The fraxinus Americana crack of Josh Hamilton’s bat had the crowd in a holler. And there I was, cached in bleachers behind home plate, taunting the naysayers on all sides, letting them know they couldn’t keep “Hambone” down. All of a sudden Hamilton appeared, in a visionary vignette, crossing home plate with an indigo stitched “TEXAS” headed straight towards me. He arrived, gave me a fist-bump and said in the most serious manner, “Thanks man”. My response escapes my memory, dreams being like that. I remember only acute anxiety as the big 32 on the back of his jersey slowly vanished into a labyrinthine dugout: “I just let this moment pass without getting an autograph, dammit!”
Lately my subconscious has been taken over by baseball. I recently had to confess to my wife that I bought a pack of Topp’s Allen & Ginter baseball cards in the drugstore checkout, and more embarrassing, I attributed a quote by Thomas Mann to Terrence Mann on a job resume profile—further evidence that my mind resides somewhere between the Magic Mountain and a Field of Dreams.
The explanation for the dream is simple: I recently plowed through Josh Hamilton’s autobiography Beyond Belief: Finding the Strength to Come Back, a Dantean journey through the hell of drug addiction, ending with him becoming arguably the best player in Major League Baseball. But that an altogether renewed—seemingly out of the blue—interest in baseball has burgeoned in my waking hours, that’s a bit more complex. It has a lot to do with my dad. But also the fact that I am now a father, with two boys beginning their fascination with baseball. My father spent most of his life fighting, and succumbing to, addictions. How do I resist the same temptations? He lost the battle and died suddenly at 46. He loved baseball. How does life go wrong for a man, what causes him to chose one way rather than another? How do I choose? Baseball, perhaps, is the heuristic framework within which I might learn virtue, the virtue of fatherhood.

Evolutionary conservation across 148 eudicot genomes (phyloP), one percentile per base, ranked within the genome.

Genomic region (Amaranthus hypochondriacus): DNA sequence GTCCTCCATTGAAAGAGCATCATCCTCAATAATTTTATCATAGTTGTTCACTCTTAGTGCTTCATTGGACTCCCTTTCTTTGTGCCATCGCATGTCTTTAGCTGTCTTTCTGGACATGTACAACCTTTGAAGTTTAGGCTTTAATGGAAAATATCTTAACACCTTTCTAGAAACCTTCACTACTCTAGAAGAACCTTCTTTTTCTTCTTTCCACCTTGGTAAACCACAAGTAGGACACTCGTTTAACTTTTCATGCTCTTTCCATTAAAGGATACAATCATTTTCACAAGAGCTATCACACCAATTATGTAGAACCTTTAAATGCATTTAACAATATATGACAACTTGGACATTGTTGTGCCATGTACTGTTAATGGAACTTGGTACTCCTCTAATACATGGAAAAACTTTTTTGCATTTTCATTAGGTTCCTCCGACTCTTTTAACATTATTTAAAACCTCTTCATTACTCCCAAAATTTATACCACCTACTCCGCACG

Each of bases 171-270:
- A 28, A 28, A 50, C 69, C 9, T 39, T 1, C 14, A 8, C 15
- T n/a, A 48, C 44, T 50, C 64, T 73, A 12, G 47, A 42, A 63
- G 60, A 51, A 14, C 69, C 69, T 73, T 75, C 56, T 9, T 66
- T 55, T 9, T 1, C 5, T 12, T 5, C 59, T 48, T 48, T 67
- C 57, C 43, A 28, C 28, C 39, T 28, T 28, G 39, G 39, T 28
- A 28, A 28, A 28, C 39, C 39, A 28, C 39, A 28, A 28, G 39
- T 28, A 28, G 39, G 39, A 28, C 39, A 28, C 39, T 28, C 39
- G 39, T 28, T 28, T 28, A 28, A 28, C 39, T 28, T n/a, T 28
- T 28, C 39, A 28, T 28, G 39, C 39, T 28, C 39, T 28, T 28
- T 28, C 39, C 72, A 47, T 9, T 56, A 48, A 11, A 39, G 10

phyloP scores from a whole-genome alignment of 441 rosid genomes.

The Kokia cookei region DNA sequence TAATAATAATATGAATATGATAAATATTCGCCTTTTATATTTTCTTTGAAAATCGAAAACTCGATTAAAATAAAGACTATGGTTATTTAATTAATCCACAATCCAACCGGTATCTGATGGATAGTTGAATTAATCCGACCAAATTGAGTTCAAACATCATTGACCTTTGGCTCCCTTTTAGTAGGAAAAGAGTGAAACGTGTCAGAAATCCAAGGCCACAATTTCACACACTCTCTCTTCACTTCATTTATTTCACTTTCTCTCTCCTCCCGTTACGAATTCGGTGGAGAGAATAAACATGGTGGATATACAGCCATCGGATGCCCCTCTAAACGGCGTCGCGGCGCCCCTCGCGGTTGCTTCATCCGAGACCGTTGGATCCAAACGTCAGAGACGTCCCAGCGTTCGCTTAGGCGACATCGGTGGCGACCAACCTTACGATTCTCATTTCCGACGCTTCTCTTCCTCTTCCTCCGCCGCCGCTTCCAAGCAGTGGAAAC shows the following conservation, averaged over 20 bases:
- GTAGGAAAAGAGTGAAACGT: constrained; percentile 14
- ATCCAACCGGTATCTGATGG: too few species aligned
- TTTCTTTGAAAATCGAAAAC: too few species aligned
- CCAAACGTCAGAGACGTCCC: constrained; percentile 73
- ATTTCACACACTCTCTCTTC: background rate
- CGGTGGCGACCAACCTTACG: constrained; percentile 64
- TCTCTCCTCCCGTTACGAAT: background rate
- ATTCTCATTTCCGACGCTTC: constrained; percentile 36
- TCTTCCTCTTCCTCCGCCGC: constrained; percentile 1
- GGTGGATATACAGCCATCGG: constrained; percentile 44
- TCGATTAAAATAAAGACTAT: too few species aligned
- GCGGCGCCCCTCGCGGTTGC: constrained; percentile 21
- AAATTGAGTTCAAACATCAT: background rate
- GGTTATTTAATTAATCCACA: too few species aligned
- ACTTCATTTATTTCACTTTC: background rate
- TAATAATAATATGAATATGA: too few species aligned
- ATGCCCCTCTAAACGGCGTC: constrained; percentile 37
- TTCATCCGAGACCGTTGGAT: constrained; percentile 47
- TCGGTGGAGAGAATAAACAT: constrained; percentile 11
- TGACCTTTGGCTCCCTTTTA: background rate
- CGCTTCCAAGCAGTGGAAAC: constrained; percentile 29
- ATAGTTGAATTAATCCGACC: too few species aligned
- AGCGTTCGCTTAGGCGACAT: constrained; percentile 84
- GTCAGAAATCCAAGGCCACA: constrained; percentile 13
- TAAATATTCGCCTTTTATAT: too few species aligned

I should hardly be surprised, then, that at the point in my life when I’m finally okay with remembering my dad, I should find within the game of baseball the right structure through which to think of him. It’s the years of playing baseball with him as my coach where memory truly forgives best. Or memory’s soothing reel of his dark pomegranate knees joyously kissing his chest, and the thundering release of these giant leaps upon our mobile home’s hollow floor: he couldn’t believe my home state Diamondbacks (in the most hideous uniforms in baseball history) had just miraculously pulled off game 7 of the 2001 World Series against the Goliath Yankees. Time had stood still, and he was present.
I’ll never forget 2001. It was a hard year. My father and I were searching for different worlds, worlds beyond our own egos. Perhaps we were looking for each other, I don’t know. We didn’t know that we didn’t know, perhaps that was the tragedy of it all. We lacked learned ignorance. We thought we were in control of these knuckleballed wills of ours, we thought we were blacksmiths in self-worlding; we were iron against iron. And it hurt, like a little hell was leeched in our synapses. But he seemed to know – the only one to really know – what was going on after I dropped out of college, leaving my football scholarship in ashes. He fought the mania and lows for years, he had had certain solidarities with the bilious clouds whirling in my mind. He tried to smile. I tried to smile. Game 7 smiled, and we crawled out of our withered heads for a moment, for a change. We came to a rest, and we saw that it was good. We were there, here, in more ways than the spatiotemporal.